John Rivenburgh is the winemaker/owner at Rivenburgh Wine and winemaker at several up and coming Texas wineries both in the Hill Country and out. We have enjoyed visiting with John throughout the years, and it is a pleasure to share John’s winemaker profile this month.
- What did you do before becoming a winemaker (if anything)?
Before becoming a winemaker, I worked in construction starting from working in the field as a foreman working my way to project manager.
- What is the toughest challenge about being a winemaker in Texas?
There’s a couple things.
1. When I started making wine in Texas, there was no, and I mean no, support business in our industry. We literally had to design and build equipment, because we have such a different set of hurdles than the west coast. You couldn’t find vineyard materials and if you did, they were so expensive to buy and ship it wasn’t worth it. Example (I wanted to buy highway stakes for the first vineyard I planted) at that time and they were six times higher in price than T-posts. This season we just planted a vineyard with thousands of them with a cost almost the same as a T-post. Picking bid is another great example. I’m pretty sure I bought the first Decade bins in the state. Now almost everybody has them.
2. For years winemaking suppliers payed no attention to the state and its winemakers. Now we have regular reps, speakers, and educators helping to improve our winemaking skills in our climate. We’ve got some really talented winemakers and growers in this state learning every year how to better our crafts. One example I would like to use is the Rosé Protocols that came out of an educational field day we had in the Hill Country. I like to think that one-day session on rosé production helped to spur the direction the innovators of my generation were already headed.
- Is winemaking an art or a science or both?
I’ve said for years “art is a science and science is an art.” You can’t have one without the other. I do think they both play equal parts in the overall process of making wines in our climate. With our climate and geographic challenges, you have to have both! Period.
- What is your favorite food and wine pairing?
This might surprise folks, but I really love a bright crisp Picpoul Blanc and oysters. At the same time, I’ll never pass up a great steak and a tear your face off Tannat.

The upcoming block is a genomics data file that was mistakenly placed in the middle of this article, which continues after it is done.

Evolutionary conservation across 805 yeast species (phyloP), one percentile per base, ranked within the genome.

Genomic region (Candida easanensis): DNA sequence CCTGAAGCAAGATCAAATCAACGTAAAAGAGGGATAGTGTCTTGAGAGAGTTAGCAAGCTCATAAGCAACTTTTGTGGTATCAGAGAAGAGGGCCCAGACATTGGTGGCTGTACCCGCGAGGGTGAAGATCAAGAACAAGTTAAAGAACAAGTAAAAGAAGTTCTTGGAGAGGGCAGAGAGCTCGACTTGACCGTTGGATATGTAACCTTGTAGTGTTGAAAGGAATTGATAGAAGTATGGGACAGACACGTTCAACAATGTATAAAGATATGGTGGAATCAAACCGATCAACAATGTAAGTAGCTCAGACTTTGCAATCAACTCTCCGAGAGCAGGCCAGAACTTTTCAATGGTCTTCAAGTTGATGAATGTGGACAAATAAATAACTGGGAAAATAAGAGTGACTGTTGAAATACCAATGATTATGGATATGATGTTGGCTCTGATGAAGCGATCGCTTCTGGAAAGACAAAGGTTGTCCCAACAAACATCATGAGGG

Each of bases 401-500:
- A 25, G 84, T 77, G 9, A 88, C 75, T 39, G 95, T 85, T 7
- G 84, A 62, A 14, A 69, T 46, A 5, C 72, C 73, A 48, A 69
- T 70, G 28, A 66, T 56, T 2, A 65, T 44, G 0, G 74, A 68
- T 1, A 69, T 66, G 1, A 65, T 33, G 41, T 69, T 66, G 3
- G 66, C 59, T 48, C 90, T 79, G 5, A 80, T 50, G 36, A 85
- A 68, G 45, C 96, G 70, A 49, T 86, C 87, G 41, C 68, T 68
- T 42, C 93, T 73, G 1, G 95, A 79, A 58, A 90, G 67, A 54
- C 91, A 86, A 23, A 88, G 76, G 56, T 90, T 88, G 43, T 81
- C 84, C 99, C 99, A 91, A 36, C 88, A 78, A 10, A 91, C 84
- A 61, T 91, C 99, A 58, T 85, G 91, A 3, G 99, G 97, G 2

- If you didn’t make wine, what would you do?
Honestly, this is the toughest question asked in this interview. I really can’t imagine myself doing anything else. I can tell you that I have spent my life building things and I would, at some point, love to have another shop to build furniture—like I did in my twenties.
- What first attracted you to winemaking and how long have you been doing it?
You know, I guess it was the ability to create something from the earth that made people happy and social. I have been making wine for around a decade.
- What is the most common question you are asked as a winemaker?
“Don’t you just love your job?” Yep, beats digging ditches.
- After a long day in the winery or vineyard, what do you do?
Depends on the time of year really. July through October there’s really not time to do anything other than make wine. The rest of the year, the most precious time I spend is with my beautiful children Chloe and Jackson.
- What’s the greatest part about being a winemaker?
Producing something that makes people smile. One of the greatest compliments I have received as a winemaker was from a gentleman and his wife who I had never meet. They told me thank you for making their Thanksgiving Dinner special with wines I made.
- What is your winemaking philosophy, that is, what are you trying to achieve with your wines?
My philosophy is “keep it simple” now. Keeping it simple does not necessarily mean easy or non-complex. I fully believe that we can make fantastic robust wine in our state with good viticulture and enology. I think too often wines are overthought and pushed to quick. Sometimes time is the answer.
- Anything else you would like to add?
Thank you for all the hard work helping grow the industry I love so much. If it wasn’t for the great wine community you have helped to invigorate in our state, I wouldn’t have people asking me, “What’s the greatest part of being a winemaker?”